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Compressed Gas and Breathing Air Testing

Guide To Compressed Breathing Air Systems and Testing Services

Maintaining safety and quality standards for compressed gases like breathing air can be critical in specific industries. Healthcare workers, manufacturers, and divers depend on contaminated-free compressed breathing air to save lives or sustain themselves. Compressed air purity is a life-or-death matter for these professionals.

The purity of compressed gases and breathing air is vital in many work settings, yet contamination risks are only sometimes recognized. This article explores why routine testing of these air supplies is essential. It covers the hazards posed by impurities and outlines standard methods for analyzing and safeguarding the quality of compressed breathing gases. By raising awareness of air testing procedures, we aim to prevent needless harm caused by using degraded or unsafe compressed air.

The Importance of Testing Compressed Gas and Breathing Air

Compressed gases, especially those used for breathing, are crucial in various industries and applications. Healthcare workers rely on breathing air systems to provide oxygen to patients with difficulty breathing. 

Manufacturers of chemicals, pharmaceuticals, and other hazardous materials utilize breathing air to provide respiratory protection against fumes and airborne contaminants.

Food manufacturers utilize breathing air systems to prevent contamination.

Divers and other aquatic workers may utilize breathing air to submerge underwater and perform their jobs.

Lastly, miners and other individuals traversing areas with compromised air quality can utilize breathing air systems to perform their duties without breathing in harmful air.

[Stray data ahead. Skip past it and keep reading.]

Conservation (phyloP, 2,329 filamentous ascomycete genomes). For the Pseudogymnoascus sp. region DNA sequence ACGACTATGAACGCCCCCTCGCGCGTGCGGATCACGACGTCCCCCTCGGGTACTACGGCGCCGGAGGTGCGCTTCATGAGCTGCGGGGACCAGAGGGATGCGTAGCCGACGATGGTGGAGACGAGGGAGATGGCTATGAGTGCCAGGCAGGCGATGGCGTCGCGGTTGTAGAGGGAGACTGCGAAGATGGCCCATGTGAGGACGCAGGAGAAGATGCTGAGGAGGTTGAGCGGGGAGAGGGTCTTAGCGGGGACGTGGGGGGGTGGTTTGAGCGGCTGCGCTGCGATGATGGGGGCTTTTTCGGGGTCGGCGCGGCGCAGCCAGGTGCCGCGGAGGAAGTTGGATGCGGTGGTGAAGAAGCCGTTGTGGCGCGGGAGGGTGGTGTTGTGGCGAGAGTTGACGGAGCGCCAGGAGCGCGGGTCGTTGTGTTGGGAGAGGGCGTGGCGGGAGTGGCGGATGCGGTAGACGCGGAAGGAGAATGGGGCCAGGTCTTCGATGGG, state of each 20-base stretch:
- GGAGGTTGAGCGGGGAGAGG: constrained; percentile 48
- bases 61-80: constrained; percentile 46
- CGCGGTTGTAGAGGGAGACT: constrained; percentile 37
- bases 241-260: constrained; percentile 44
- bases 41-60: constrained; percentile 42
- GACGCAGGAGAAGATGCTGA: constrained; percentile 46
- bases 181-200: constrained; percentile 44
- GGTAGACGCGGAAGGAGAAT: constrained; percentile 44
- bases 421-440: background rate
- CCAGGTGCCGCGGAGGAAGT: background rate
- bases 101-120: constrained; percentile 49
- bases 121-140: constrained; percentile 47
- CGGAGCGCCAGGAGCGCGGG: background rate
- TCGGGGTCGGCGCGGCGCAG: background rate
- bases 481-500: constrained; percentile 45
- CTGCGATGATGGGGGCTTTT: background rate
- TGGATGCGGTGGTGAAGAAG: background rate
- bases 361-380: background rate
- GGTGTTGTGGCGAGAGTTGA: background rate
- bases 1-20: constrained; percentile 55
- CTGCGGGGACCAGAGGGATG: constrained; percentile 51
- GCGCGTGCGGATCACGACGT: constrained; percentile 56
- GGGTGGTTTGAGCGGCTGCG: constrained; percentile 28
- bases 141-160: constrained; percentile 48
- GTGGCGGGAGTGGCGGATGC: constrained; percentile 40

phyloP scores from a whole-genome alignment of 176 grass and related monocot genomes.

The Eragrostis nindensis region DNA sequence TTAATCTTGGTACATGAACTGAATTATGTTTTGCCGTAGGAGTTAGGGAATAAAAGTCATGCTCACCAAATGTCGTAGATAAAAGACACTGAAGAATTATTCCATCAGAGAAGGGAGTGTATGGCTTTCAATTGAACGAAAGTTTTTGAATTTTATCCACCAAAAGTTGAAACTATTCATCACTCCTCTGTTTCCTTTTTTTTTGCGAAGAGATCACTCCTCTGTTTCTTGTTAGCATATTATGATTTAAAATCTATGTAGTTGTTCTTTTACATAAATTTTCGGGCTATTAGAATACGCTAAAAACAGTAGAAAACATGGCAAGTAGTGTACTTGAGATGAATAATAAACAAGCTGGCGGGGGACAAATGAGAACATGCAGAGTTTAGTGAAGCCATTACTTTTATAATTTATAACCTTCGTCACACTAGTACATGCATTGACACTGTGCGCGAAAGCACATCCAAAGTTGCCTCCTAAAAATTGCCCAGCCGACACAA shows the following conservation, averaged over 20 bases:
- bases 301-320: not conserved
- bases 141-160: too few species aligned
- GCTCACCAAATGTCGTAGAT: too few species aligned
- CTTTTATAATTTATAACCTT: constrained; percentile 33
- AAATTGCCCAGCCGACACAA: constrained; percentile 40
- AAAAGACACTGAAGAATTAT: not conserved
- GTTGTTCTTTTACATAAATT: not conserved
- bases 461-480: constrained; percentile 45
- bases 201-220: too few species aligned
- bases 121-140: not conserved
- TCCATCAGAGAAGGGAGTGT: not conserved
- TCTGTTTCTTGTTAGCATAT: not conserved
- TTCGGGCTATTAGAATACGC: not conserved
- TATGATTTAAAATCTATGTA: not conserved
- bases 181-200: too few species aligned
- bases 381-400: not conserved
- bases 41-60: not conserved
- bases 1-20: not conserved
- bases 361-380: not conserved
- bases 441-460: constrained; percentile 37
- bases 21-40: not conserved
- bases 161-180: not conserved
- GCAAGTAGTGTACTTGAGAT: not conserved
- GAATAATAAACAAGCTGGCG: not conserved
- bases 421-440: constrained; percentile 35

Should the air in these situations become compromised, those relying on it are in grave danger. In cases where oxygen is limited, the result can be severe harm or fatality if the issue goes undetected due to a failure to test the air quality beforehand. This is why routine inspections and maintenance of compressed breathing gas systems are matters of life and death. No amount of time or money saved is worth risking the safety of professionals who depend on the purity of these gases.

Contaminants That May Be Found in Compressed Breathing Air Systems

Inhaling polluted air poses health risks to people and other living organisms. Compressed breathing air systems can harbor toxic contaminants if improperly maintained or stored. Potential hazards found in degraded compressed air include:

Carbon Monoxide (CO)

One of the most common and dangerous chemicals in contaminated breathing air is carbon monoxide (CO.) CO is an odorless and colorless gas that can cause dizziness, headaches, nausea and vomiting, shortness of breath, chest pains, impaired motor skills and, in severe cases, loss of consciousness or even death.

CO can enter the systems through the air intake or due to overheating certain types of air compressors. Testing for CO is crucial to ensure the safety of all parties involved with using your compressed gas.

Water Vapors